I think we are working with a fundamental misunderstanding as to why Yeshivas/Day Schools takes such a central role in the lives of Frum Jews. One of the articles in Lawrence Kelemen’s “What We Know About Jewish Education (2001 Torah Aura)points out that the primary reason Frum Jews send their children to Yeshiva Day Schools has nothing to do with religious education or Mesorah. The point is that Yeshiva attendance is MANDATORY if the parents want to have any standing in the community.

So the question isn’t private school vs. dental care, it can be better stated as a choice between being a member of the community vs. dental care. People in the Frum community are willing to do extraordinary things to remain in the community (think of Orthopraxy). Thus, Yeshiva is a “basic” necessity

The scary part is I am afraid that other things such as camp and extravagant weddings have morphed into a similar communal standing issue. This means people would be willing to trade even the most basic physical necessities to keep their children in camp.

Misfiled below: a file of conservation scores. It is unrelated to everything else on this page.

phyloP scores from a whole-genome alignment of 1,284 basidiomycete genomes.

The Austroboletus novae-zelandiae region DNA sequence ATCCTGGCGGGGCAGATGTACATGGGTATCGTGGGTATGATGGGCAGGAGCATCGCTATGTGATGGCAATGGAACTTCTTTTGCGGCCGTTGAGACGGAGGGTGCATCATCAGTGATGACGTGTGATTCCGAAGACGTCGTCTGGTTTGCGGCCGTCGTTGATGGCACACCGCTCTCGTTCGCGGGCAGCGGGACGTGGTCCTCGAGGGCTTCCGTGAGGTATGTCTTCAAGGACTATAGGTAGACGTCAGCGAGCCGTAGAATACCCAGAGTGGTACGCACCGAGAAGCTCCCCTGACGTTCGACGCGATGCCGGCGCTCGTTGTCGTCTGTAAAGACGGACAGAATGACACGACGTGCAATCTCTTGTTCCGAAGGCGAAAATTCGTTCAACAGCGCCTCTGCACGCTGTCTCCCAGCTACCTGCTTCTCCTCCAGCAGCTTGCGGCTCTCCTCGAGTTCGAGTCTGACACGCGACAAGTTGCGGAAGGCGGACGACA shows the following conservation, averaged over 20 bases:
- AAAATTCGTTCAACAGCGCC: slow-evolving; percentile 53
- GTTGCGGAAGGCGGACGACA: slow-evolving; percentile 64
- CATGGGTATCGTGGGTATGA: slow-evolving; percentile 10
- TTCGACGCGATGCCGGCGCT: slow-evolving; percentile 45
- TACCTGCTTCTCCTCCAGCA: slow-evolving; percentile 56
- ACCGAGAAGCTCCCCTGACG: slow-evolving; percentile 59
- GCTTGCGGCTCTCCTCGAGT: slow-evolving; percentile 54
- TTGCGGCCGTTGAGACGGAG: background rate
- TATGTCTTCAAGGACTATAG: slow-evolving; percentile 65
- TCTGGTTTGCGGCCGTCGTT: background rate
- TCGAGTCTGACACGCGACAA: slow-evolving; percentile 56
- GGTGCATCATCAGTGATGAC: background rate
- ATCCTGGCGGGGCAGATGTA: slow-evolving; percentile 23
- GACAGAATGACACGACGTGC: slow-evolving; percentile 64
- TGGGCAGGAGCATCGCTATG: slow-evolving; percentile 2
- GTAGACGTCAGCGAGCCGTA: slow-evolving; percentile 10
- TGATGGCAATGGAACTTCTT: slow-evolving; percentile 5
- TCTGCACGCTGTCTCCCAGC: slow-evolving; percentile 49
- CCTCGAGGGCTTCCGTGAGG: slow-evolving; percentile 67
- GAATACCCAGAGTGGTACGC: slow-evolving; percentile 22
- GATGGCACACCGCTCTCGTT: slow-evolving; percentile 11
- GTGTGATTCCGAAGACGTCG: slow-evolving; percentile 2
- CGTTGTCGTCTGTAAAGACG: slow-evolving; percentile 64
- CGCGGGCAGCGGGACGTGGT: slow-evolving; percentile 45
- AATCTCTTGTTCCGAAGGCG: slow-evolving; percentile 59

The standard objection I have heard to this argument is based on Maslow’s “Hierarchy of Needs.” In Maslow’s perspective in which the lower needs in the hierarchy MUST be met before a person can reach the higher level needs, it is hard to understand why people would trade their safety, (a much more foundational need), for communal acceptance (a self actualization and much higher need).

The answer I believe can be found in Aldefer’s ERG theory. Alderfer’s three levels, “Existence, Relatedness and Growth” are not stacked like Maslow. Alderfer says that people may be willing to sacrifice some of the more basic “Existence” needs to satisfy the “Growth” needs e.g. let their teeth rot so they can be part of the community. I believe this was the dynamic in play in the original (pre-entitlement era) Kollel ideal.

As long as Yeshiva is seen as a prerequisite for communal standing, I don’t see this changing.

Anonymous said...